Data Binding

So, the Spring framework is a wonderful help for programmers, but sometimes it needs a bit of help. It does a good job of trying to match fields on a webpage to Java objects (aka Java Beans), but sometimes when the “mapping” is complex, Spring needs our help.

Consider this situation:

Date of Birth:

You've got two fields here that aren't out of the ordinary username and password, these would both be represented as Strings on the server side. But! We have a dateOfBirth field here that should be interpreted as a Date object on the server side (as opposed to a String). Unfortunately, Spring isn't smart enough to translate text into a Date object so it's going to need some help.

@InitBinder to the Rescue

Spring provides a mechanism that will allow you to specify your own custom binding of objects. So for the scenario that we have found ourselves in above, we'll need to specify how we would like Spring to bind this “Date of Birth” text to an actual Date object. Let's take a look at that code:

  import org.springframework.web.bind.annotation.InitBinder;
  import org.springframework.web.bind.WebDataBinder;
  import java.text.ParseException;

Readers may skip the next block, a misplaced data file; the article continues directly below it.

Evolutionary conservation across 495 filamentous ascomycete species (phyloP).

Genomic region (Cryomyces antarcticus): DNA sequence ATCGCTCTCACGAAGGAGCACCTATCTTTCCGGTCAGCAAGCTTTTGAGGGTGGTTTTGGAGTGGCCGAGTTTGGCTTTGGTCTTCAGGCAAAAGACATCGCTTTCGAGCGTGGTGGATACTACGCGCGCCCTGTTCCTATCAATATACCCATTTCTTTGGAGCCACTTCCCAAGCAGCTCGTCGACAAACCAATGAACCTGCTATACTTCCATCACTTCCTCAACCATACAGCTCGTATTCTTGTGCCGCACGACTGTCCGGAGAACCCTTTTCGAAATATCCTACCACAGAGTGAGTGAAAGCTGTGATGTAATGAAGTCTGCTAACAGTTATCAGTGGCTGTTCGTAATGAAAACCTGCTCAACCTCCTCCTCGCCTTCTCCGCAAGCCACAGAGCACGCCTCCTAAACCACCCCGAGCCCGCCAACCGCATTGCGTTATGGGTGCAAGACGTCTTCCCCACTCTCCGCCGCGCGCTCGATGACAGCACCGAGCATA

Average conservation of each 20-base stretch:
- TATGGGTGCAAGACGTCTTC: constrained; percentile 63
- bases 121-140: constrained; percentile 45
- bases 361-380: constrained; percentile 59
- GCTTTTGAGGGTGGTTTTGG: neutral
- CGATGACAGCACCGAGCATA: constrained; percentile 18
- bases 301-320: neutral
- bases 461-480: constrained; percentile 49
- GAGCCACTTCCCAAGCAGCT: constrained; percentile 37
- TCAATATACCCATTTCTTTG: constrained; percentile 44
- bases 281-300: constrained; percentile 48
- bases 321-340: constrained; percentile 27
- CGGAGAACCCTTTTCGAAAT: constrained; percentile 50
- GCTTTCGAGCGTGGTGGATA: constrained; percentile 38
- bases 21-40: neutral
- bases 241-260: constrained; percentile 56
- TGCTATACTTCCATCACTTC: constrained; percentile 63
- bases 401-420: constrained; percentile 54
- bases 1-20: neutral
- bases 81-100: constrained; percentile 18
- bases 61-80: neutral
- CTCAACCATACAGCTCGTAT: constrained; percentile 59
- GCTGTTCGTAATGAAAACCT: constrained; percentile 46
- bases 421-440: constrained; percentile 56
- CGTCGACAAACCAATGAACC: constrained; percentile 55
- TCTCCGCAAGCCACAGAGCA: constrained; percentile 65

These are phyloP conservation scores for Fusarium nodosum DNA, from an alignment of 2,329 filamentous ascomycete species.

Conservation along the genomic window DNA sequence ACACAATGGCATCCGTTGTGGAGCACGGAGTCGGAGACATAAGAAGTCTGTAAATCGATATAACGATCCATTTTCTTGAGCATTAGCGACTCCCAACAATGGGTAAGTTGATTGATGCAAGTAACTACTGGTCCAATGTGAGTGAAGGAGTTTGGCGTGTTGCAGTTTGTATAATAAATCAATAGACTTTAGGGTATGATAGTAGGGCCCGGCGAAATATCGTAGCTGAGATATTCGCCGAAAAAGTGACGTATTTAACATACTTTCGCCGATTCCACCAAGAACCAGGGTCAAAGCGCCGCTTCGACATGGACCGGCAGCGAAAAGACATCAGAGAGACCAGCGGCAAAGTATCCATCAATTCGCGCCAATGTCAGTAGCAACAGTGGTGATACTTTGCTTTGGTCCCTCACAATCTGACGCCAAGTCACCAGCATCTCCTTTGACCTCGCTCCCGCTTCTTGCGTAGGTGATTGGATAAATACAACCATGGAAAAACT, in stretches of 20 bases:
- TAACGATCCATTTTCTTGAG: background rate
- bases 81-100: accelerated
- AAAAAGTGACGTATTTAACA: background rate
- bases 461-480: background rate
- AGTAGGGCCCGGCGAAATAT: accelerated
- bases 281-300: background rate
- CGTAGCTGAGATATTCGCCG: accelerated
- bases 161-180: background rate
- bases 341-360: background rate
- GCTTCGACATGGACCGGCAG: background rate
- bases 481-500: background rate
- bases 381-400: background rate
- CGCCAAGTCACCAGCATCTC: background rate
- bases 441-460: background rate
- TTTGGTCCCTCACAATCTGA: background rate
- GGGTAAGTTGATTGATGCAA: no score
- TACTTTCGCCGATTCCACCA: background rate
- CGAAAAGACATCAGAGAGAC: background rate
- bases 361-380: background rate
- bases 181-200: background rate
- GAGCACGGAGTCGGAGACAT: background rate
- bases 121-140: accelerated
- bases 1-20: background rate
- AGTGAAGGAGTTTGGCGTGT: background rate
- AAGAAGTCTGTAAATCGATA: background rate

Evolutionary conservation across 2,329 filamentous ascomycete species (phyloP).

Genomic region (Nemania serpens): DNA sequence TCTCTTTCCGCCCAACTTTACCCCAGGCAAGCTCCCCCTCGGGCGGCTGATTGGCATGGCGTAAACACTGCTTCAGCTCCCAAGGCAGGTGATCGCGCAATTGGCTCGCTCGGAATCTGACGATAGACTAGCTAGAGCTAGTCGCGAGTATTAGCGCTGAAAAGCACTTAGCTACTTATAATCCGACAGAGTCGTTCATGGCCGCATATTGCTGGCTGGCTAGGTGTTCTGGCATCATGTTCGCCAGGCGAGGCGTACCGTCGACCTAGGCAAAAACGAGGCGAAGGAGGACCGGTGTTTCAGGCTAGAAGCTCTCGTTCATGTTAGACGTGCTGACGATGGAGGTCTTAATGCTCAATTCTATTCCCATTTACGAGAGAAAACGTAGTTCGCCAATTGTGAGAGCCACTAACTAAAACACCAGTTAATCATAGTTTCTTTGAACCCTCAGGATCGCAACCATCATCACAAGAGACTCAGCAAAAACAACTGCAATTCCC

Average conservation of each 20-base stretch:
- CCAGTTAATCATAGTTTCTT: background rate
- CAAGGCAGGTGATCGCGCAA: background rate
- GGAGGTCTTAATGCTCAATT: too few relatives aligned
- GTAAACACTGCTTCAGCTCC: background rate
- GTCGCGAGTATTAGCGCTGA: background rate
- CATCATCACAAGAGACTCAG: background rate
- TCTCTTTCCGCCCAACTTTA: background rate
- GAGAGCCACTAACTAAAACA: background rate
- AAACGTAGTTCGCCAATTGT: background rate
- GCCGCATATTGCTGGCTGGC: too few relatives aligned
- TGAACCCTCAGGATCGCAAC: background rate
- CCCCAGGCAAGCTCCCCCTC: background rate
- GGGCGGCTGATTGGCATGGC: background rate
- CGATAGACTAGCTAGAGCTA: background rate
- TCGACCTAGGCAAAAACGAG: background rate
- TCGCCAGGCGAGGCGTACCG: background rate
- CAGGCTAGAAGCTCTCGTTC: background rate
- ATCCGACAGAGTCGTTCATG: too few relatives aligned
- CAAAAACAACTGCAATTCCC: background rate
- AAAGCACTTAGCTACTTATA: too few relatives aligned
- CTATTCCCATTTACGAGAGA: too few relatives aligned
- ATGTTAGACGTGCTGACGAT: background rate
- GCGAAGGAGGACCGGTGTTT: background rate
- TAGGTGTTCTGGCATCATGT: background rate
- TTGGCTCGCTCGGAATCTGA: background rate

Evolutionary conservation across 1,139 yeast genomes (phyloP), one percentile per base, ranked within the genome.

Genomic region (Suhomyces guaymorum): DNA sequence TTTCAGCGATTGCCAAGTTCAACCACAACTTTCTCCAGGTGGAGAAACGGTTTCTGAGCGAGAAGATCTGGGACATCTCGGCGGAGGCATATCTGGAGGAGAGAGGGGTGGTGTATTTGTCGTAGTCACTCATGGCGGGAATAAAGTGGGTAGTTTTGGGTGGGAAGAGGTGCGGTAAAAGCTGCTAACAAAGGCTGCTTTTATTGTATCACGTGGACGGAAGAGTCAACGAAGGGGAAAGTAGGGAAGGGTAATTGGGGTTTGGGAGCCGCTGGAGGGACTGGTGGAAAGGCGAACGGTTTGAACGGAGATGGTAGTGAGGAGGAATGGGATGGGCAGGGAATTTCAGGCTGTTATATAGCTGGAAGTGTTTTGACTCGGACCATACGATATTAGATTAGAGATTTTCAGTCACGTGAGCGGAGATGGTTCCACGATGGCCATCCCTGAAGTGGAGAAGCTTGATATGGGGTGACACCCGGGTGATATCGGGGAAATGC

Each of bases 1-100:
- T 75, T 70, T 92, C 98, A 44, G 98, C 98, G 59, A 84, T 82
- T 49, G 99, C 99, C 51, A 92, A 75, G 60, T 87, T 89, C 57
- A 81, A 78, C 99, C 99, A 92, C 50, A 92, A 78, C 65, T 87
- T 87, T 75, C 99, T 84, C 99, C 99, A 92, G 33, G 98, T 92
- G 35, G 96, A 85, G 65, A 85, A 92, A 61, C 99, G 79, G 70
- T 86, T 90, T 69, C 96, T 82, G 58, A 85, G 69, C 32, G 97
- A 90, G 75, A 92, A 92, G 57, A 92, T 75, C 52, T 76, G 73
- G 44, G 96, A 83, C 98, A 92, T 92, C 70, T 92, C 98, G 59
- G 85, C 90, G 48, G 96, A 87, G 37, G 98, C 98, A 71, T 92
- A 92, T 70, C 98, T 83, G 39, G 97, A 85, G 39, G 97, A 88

import java.text.SimpleDateFormat;

  protected class myInitBinderMethod (WebDataBinder binder)
    binder.registerCustomEditor(Date.class, new PropertyEditorSupport() {
      public void setAsText(String text) {
        try {
          Calendar calendar = Calendar.getInstance();
          SimpleDateFormat format = new SimpleDateFormat("MM/dd/yyyy");
          Date dateObj = format.parse(text);
        } catch (ParseException e1) {
          // handle error parsing text

There's a fair bit going on here, so let's break it down.

@InitBinder – This is what we use to tell Spring that this method should be used to implement our custom binding for our fields. Without this line of code, Spring would just ignore this method and it would never get called.

WebDataBinder binder – Once you've labelled a method as the @InitBinder method, you must then pass in the WebDataBinder object. This will get populated by Spring automatically, and it's the object that you'll use to make the custom binding happen. If you don't understand what this means, then be sure to listen to the podcast by clicking the “Play” button at the top of this post.

setAsText(String text) – This is a method that belongs to the PropertyEditorSupport object and we are overriding it here. We override it because we want to tell it exactly how we want to bind this dateOfBirth field from our webpage. Spring will automatically populate the text variable with the text from the webpage, so if we were to type in “07/01/2000” as the date, that's exactly the String that will be passed to the text variable.

setValue(dateObj) – Once we have taken our text and converted it into a Date object, we'll need to be sure and SET (or assign) that object for Spring to use and bind to our command object. I haven't shown you any code that relates to a command object, but in the example I'm talking about in the podcast, I mention that there's a User command object that we would use. Once Spring finishes running through this code, the Users dateOfBirth property will be set with the Date object that we just created!


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